When the world was mostly grass and trees a puppeteer wandered the Earth. By day he plodded through the green, silent spaces between villages. At night he slept on the trail with his bag of puppets for a pillow. When he reached a village he covered his head in his cloak’s black hood, walked to the square with his eyes on the ground and set out a ring of candles. Though nobody had ever seen his face his arrival never failed to cause ripples of excitement.
As the sun set the entire town would gather in the square and fall into a trance as he made his wooden family come to life: when the puppet lovers kissed the people swooned; when the puppet soldier puffed out his chest their hearts swelled with pride; when the puppet mother cradled her new born child, her tender touch brought tears to every eye. As the puppets took their bows the audience threw coins across the candles. The puppeteer would disappear before the sun returned.
His fame reached the palace. The king ordered a performance. Messengers on white stallions were dispatched to the poorer villages. Some days later the puppeteer was lead into the throne room. The ceiling was a huge, black dome speckled with diamond constellations. Lords and ladies ate from silver trays held by naked slaves. The fat, sweaty king sprawled bare-chested on a golden, sun-shaped throne. The courtiers sat on the marble floor and the show began.
They gasped at the grace of the puppet ballerina. They howled like beasts as the puppet wrestlers fought to the death. Then, the puppet king appeared. The room was stunned into perfect stillness. The people had never seen such true nobility. Before the courtiers had time to think, they’d bowed to the little, wooden monarch. The flesh King sprang from his throne.
“Seize him,” he roared.
The wooden king tinkled on the marble as the guards dragged the puppeteer to the dungeon.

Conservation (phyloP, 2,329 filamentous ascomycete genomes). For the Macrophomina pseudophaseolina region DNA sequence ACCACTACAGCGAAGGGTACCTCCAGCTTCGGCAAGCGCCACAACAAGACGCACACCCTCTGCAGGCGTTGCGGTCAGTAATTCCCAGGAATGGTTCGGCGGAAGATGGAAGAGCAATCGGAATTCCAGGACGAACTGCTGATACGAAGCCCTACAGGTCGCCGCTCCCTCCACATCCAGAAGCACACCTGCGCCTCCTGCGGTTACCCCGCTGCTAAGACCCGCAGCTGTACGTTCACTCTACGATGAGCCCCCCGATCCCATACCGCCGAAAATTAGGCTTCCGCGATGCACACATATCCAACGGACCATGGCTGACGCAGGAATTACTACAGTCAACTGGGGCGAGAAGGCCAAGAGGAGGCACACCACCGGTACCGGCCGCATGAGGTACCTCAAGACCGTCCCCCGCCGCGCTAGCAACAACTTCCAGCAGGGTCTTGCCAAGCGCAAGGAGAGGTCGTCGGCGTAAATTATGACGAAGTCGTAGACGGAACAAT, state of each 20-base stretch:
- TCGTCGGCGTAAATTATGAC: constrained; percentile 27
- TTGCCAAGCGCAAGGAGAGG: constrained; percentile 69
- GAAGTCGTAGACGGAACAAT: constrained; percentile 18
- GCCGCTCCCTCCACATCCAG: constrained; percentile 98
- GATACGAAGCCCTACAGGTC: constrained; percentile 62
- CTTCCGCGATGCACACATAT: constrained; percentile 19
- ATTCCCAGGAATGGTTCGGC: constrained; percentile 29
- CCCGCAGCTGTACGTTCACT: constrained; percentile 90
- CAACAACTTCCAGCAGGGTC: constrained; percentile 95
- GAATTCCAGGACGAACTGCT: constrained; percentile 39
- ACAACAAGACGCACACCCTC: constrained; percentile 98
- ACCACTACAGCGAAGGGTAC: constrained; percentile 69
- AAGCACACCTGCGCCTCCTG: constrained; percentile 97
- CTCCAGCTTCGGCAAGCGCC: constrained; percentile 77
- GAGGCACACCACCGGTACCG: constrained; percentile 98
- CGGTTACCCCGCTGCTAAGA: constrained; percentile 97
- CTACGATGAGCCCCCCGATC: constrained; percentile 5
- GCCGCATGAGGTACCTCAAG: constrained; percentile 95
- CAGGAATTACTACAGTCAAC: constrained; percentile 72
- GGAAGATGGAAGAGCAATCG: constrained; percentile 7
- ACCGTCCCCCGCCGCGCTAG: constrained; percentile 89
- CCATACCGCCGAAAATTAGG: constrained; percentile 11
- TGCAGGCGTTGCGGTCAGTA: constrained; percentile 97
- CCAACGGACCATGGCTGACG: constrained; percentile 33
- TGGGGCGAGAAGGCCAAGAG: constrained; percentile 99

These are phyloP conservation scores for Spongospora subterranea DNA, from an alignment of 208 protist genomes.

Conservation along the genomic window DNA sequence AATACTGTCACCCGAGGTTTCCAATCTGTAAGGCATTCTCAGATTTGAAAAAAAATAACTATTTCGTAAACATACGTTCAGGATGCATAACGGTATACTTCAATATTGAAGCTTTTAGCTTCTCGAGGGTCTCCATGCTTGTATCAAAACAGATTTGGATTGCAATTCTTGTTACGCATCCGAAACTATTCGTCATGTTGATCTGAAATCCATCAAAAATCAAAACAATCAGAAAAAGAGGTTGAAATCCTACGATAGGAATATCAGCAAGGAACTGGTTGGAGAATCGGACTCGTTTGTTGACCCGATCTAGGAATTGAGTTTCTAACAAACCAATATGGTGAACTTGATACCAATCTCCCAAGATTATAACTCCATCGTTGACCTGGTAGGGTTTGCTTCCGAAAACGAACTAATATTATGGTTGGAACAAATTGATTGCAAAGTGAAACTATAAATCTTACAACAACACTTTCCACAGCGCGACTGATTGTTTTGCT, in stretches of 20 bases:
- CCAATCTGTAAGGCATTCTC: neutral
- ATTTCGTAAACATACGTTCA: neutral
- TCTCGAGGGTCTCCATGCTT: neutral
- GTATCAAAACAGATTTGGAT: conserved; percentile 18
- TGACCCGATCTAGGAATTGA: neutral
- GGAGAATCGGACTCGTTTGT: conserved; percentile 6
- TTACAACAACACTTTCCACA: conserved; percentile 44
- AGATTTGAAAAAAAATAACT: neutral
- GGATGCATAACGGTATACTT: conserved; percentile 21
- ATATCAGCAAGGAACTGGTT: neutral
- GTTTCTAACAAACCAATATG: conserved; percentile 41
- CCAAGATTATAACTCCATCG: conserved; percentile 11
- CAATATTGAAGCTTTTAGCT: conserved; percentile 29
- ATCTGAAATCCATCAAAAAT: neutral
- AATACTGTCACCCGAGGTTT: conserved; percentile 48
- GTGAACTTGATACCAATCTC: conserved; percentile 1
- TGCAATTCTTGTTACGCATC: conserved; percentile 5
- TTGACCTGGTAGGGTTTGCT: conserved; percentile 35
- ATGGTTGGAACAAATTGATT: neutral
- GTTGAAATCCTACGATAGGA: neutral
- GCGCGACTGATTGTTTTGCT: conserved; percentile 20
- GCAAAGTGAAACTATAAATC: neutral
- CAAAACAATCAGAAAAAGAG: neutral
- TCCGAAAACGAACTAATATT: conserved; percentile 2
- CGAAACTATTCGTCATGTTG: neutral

“Dance,” screamed the King.
The harpist began a delicate melody. The terrified lords and ladies waltzed as screams seeped through the shiny floor. The captain of the guards returned with a small, wooden box. Inside a pair of bloody hands lay on white lace.
The King opened it, smiled and threw it into a corner.
As the sun began peeping through the velvet curtains, a slave brought the box to the courtyard and threw it in a fire. Flames ate the wood. A thick, black smoke-cloud formed above the palace. It sculpted itself into a pair of giant hands. The thumb and index finger kissed then hopped in the air. Below the dome the King sprang from his throne. His face filled with terror as he walked to the centre of the room.
“Help me,” he screamed. “Stop me. This is not my will.”
The frozen courtiers stared in silence.
“Guards,” roared the King as he walked towards the door, “seize me.”
The captain grabbed the King’s shoulders. The smoke fingers danced above the dome. The King pulled out the captain’s sword and plunged it into his stomach.
“This is not my will,” he screamed as he continued his march. “I command you to seize me.”
The guards moved towards him. He swung the sword at their faces. The confusion was too much for men who lived by orders. They dropped their weapons and ran from the palace. The King climbed the North tower, roaring for someone to stop him. He stepped onto the battlements, saw the smoke hands and fell silent. The fingers gave a final, careless jerk and the King leaped off the roof. As he tumbled through the air his crown slipped from his head. It shattered on the ground beside his broken body. The smoke hands melted into the morning air.
The courtiers stared at the empty throne. Finally a lord broke the silence, “what do we do now?”
His wife picked up the puppet king and placed it on the throne. A sigh of relief filled the dome. The harpist struck up a merry tune and the dance began once more.
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